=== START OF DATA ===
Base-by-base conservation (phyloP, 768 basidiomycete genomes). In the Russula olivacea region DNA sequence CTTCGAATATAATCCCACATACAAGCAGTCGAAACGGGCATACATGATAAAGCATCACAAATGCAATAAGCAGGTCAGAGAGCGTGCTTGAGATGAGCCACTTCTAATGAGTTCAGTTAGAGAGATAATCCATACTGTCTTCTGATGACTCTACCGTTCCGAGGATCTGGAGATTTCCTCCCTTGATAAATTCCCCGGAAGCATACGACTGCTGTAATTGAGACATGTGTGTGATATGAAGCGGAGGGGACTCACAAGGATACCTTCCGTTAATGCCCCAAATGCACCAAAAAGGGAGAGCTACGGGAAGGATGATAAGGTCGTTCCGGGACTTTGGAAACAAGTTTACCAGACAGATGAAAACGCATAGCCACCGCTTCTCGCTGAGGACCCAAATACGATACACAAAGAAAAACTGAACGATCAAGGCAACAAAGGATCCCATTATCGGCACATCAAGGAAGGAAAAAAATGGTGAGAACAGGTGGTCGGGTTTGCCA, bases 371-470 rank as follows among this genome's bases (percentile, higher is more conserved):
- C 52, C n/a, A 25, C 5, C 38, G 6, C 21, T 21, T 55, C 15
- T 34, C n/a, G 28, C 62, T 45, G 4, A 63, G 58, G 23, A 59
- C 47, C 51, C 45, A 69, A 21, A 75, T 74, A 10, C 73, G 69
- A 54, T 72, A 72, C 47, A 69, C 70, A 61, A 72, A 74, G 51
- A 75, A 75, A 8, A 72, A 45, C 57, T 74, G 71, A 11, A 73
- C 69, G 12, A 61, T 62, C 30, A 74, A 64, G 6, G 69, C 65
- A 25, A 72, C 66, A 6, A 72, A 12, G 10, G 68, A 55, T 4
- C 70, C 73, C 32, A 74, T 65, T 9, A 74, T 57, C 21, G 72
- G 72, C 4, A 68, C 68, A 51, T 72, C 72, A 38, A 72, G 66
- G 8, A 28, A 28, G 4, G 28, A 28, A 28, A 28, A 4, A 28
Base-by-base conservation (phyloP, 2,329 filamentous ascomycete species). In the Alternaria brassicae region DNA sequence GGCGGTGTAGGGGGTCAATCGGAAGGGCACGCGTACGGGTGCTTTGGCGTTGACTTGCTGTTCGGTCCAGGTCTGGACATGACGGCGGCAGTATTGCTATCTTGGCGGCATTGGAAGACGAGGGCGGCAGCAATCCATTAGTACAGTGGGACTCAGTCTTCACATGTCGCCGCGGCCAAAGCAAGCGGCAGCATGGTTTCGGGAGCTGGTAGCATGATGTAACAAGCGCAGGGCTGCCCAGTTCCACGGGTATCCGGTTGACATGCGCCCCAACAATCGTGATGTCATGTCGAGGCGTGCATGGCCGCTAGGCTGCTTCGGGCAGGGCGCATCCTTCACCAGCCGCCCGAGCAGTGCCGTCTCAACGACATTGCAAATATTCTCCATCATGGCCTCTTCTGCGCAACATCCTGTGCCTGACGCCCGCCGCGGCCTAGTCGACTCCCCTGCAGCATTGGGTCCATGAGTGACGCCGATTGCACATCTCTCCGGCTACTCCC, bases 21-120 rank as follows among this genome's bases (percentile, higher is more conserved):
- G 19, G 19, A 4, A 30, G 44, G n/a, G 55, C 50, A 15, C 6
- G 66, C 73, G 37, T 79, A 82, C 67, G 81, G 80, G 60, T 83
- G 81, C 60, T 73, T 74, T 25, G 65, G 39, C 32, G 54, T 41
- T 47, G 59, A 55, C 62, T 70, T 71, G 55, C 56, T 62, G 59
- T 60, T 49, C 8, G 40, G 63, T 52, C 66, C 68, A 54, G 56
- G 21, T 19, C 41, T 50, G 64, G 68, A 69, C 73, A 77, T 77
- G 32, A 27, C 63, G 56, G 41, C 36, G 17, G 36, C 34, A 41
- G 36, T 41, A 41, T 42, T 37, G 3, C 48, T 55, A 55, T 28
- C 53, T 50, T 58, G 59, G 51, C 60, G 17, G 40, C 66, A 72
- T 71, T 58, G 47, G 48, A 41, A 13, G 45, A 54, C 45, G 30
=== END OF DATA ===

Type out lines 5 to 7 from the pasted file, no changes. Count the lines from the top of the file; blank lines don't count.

- A 54, T 72, A 72, C 47, A 69, C 70, A 61, A 72, A 74, G 51
- A 75, A 75, A 8, A 72, A 45, C 57, T 74, G 71, A 11, A 73
- C 69, G 12, A 61, T 62, C 30, A 74, A 64, G 6, G 69, C 65